SPYING on left-wing groups by a secret Metropolitan police squad was not justified and the unit should have been closed down, a landmark report has found.

Findings from the first part of a mammoth public inquiry into undercover policing were published on Thursday, covering the activities of the shadowy Special Demonstration Squad (SDS) between 1968 and 1982.

The inquiry will go on to look at the activities of the unit until 2008, examining scandals over women being deceived into sexual relationships, the use of dead children’s names without their families’ consent and spying on justice campaigns including that for Stephen Lawrence.

Chairman John Mitting concluded that if details of what the SDS was doing had been made public in the 1970s, the unit would have been “brought to a rapid end”.

The squad required annual authorisation and funding approval from the Home Office, and in 1976 a group of senior police officers found it should continue work with a minimum of 12 undercover officers.

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But Mitting found that key issues had not been considered, including long-term undercover deployments meaning intrusion into the personal lives of many hundreds of people, including entering their homes by deception.

Officers accepted positions of responsibility within the groups they were infiltrating and became involved in organising political activity, and their use of dead children’s identities should have been referred to the highest ranks of the Met and the Home Office, he concluded.

Mitting said: “If these issues had been addressed, it is hard to see how any conclusion could legitimately have been reached which would not have resulted in the closure of the SDS.”

He said that the infiltration of only three of the groups that were targeted at the time could be justified – (Provisional) Sinn Fein and two others that have not been publicly named.

“The principal, stated purpose of the SDS was to assist uniformed police to control public order in London,” Mitting found.

“Long-term deployments into left-wing and anarchist groups did make a real contribution to achieving this end, even though this was or could have been achieved to a significant extent by other, less intrusive, means.

“The question is whether or not the end justified the means.”

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He went on: “I have come to the firm conclusion that, for a unit of a police force, it did not; and that had the use of these means been publicly known at the time, the SDS would have been brought to a rapid end.”

Mitting said among 2600 documents from between April 1975 and May 1978, 1400 were about people’s identities and lives; 1200 were records of the meetings and activities of groups that were spied on, and 200 were reports on forthcoming events that might have an impact on public order in London.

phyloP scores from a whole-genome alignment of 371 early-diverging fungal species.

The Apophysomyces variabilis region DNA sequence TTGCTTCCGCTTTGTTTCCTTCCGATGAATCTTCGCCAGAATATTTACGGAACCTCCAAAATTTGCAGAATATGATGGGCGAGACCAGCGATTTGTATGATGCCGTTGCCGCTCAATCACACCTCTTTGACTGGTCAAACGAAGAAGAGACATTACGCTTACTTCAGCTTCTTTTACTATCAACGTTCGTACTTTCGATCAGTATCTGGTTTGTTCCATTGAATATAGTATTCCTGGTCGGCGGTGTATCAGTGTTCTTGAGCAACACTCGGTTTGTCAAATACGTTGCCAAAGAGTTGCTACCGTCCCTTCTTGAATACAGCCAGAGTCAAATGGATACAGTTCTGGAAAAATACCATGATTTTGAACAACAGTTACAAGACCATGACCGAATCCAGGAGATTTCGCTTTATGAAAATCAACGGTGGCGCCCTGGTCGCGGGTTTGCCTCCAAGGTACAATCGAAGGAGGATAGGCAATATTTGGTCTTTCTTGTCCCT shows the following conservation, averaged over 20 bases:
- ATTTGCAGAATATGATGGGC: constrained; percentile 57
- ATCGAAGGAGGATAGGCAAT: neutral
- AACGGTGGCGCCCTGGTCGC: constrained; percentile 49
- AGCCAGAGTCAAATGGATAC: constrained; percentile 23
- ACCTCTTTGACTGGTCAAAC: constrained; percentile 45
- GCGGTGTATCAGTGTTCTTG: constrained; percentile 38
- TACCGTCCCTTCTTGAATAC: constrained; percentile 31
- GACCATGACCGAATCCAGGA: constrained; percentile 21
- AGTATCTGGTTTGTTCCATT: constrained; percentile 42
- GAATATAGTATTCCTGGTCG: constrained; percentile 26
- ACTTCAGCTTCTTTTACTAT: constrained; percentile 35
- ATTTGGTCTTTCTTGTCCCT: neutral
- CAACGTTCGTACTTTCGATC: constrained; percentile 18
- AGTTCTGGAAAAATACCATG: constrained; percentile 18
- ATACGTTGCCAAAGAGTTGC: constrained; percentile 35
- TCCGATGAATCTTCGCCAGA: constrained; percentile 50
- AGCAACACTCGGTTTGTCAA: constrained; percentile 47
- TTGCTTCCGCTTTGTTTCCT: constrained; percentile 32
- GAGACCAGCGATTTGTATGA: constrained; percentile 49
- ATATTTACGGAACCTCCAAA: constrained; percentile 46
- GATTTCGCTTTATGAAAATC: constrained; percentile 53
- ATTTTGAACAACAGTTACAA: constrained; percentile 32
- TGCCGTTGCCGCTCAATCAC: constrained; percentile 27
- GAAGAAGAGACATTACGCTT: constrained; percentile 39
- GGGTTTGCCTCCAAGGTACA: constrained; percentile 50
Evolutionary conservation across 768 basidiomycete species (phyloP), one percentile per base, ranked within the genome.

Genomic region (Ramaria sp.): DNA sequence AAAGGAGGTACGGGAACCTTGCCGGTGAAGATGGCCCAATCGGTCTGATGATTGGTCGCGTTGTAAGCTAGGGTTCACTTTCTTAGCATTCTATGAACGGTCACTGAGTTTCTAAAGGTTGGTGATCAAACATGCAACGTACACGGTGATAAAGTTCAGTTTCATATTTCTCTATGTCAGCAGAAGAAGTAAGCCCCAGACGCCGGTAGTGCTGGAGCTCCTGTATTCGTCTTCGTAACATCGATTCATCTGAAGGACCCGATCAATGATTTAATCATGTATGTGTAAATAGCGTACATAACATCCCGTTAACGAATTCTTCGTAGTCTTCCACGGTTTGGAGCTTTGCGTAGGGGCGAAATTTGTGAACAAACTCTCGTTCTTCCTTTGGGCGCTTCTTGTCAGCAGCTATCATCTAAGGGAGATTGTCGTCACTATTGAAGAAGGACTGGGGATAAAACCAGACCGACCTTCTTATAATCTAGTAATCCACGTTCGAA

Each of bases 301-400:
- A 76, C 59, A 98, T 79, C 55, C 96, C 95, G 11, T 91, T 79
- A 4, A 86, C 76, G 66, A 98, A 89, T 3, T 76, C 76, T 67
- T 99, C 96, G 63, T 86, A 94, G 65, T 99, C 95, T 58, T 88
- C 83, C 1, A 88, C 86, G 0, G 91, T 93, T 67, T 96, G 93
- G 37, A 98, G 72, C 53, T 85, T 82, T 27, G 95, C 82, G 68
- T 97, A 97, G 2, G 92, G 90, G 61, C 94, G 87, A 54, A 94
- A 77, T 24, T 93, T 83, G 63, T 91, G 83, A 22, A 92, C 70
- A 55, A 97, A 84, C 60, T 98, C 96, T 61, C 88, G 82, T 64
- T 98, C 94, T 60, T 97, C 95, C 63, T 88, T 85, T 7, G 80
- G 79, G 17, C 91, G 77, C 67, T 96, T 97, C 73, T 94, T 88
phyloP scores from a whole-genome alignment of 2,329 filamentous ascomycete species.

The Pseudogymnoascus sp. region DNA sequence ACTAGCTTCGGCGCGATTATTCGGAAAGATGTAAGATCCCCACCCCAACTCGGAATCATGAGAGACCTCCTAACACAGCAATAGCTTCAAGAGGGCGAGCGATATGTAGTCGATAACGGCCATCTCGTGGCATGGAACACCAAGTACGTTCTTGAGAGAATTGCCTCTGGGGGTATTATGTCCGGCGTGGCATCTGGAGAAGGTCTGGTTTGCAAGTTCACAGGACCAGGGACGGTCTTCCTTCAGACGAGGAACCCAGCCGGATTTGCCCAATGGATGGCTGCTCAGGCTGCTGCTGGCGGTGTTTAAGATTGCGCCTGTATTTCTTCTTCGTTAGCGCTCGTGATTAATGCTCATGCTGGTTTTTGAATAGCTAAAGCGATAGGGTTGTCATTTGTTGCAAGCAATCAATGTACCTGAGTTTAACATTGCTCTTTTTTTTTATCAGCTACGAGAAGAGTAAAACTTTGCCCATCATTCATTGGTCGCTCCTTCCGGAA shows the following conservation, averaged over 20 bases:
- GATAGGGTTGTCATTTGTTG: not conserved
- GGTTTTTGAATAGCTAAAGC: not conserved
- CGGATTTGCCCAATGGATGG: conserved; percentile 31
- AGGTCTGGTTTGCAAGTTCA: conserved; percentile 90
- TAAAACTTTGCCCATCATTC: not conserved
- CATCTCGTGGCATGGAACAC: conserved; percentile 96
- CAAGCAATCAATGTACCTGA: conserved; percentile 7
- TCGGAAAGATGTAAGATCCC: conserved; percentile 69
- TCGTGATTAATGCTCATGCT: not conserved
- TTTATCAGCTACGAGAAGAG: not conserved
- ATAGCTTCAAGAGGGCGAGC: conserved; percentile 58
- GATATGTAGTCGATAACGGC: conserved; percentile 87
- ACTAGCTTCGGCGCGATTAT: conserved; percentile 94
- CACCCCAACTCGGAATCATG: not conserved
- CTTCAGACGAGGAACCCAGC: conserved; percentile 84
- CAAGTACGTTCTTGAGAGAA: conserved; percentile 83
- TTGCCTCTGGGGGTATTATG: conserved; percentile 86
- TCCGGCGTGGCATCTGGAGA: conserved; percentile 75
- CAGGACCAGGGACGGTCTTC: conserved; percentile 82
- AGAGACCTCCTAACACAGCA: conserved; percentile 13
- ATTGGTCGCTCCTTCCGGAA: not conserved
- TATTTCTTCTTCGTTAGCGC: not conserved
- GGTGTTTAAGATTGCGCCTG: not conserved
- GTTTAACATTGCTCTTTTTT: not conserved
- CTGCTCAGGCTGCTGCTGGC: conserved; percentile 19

He said: “It is a striking feature of the reporting of almost all SDS undercover officers that it contained extensive details about individuals – their political views, personality, working life, relationships with others, and family and private life.”

This is the first report to come from the Undercover Policing Inquiry, that was set up in 2015 by then-Home Secretary Theresa May in response to outrage over various tactics used by undercover officers.

In the foreword to Mitting’s report, he said the impact of the deceitful relationships, the use of dead children’s names and spying on justice campaigns were best addressed once all the evidence is in.

The inquiry, which has so far cost £64 million, is expected to finish in three years’ time.

Mitting also concluded that the absence of targeting of right-wing groups at the time was not due to political bias, but the fact that those groups were already sufficiently covered.

He said: “The fact that in this period no decision was made to infiltrate right-wing groups did not result from political bias on the part of those responsible for targeting, but from the belief that existing coverage sufficed and through concern about the risk of violence which such a deployment might pose.”

Lord Peter Hain, who was part of anti-apartheid groups that were targeted by undercover officers, said: “The report reveals clear political responsibility for illegitimate undercover police operations targeting anti apartheid and anti racist groups going right up to Prime Ministers of the day.

“However in stating ‘that no decision was made to infiltrate right wing groups did not result from political bias’ is an astounding endorsement by Sir John Mitting of the very political bias the police and security forces displayed at that time.

“The fact is the police and security forces were consistently on the wrong side of history and the inquiry has just ignored that.

“It is reprehensible that Sir John Mitting does not take a stand on the very evidence of discriminatory policing his Inquiry uncovered.”